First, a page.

BRUSSELS • Theresa May came closer than ever on Monday to the Brexit deal she’s been working on for months. A last-minute upset over the Irish border left all parties embarrassed and doesn’t bode well for a second run at a breakthrough.
Irish Prime Minister Leo Varadkar said a solution to an intractable problem — what to do with the shared border with Northern Ireland when the UK leaves — had been agreed in the morning and unravelled while May was at a lunch with European Commission President Jean-Claude Juncker in Brussels.
The meal that should have been the clincher was interrupted by a phone call between May and Arlene Foster — the leader of the Democratic Unionist Party (DUP), which opposes the EU’s plans for the island after Brexit and props up May’s government in London. For the DUP, any proposal that would apply to Northern Ireland and not the rest of the UK was unacceptable.
Shortly afterwards Juncker emerged to deliver a two-minute statement saying “it was not possible to reach a complete agreement today”. The divisions over Ireland and the powers of the European Court of Justice (ECJ) had proven too great.
The episode will make striking a deal by the end of the year harder, according to a person familiar with the Irish government’s thinking. Dublin had signed up to the agreement and was happy with it — any change now to placate May’s Northern Irish allies will look like a concession from Dublin.
“We don’t want to give the impression that the Irish government is going to reverse away from the deal we felt we had in place and had agreement on Monday,” Irish Foreign Minister Simon Coveney said in remarks broadcast by RTE yesterday. “If there are presentational issues that they want to work with us on we’ll look at that.”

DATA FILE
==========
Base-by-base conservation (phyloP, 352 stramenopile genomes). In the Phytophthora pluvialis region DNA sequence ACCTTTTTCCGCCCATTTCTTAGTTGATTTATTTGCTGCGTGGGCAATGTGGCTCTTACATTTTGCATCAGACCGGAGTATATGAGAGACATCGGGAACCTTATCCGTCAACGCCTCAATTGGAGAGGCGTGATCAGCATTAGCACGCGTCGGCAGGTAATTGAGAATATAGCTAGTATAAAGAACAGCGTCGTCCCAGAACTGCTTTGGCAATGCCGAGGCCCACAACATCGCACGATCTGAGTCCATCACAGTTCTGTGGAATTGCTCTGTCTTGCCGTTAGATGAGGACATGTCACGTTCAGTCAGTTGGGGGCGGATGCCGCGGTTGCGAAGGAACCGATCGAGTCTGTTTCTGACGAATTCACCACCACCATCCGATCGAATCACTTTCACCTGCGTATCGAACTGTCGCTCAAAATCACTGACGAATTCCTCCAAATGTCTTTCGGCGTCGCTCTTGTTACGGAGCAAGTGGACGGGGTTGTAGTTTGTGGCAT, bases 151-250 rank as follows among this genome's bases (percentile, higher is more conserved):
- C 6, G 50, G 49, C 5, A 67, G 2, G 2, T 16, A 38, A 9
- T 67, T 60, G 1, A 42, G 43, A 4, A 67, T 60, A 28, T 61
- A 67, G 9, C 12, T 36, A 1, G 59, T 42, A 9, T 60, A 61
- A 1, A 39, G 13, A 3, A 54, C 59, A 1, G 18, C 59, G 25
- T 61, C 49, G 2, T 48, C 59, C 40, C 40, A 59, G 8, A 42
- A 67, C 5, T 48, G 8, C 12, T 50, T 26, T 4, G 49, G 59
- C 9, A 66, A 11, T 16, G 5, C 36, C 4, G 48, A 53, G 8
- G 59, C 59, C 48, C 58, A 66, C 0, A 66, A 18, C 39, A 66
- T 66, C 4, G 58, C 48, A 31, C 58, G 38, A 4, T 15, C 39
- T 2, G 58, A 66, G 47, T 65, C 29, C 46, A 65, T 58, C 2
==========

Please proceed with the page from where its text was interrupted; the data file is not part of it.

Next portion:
Both sides vowed to carry on talking this week. Juncker was generous to the embattled prime minister and said he is confident that getting a result in time for a summit in mid-December is still within reach.
That deadline looms large because it’s only once leaders conclude Britain has achieved “sufficient progress” in the first phase of talks that trade negotiations can start and the transition arrangements wanted by businesses can be put in place. It’s 17 months since the referendum and Britain will leave the bloc in 15 months, with or without a deal.
But it’s not just the Irish border standing in the way of a deal, according to another person familiar with the situation. The reach of the ECJ in the UK after Brexit was also a stumbling block.
May has just days to do what she has failed to do in months: Find a formula on the Irish border that’s acceptable to both parties and find a concession she can offer on the ECJ that won’t enrage elements of her party so much they decide they’ve had enough. — Bloomberg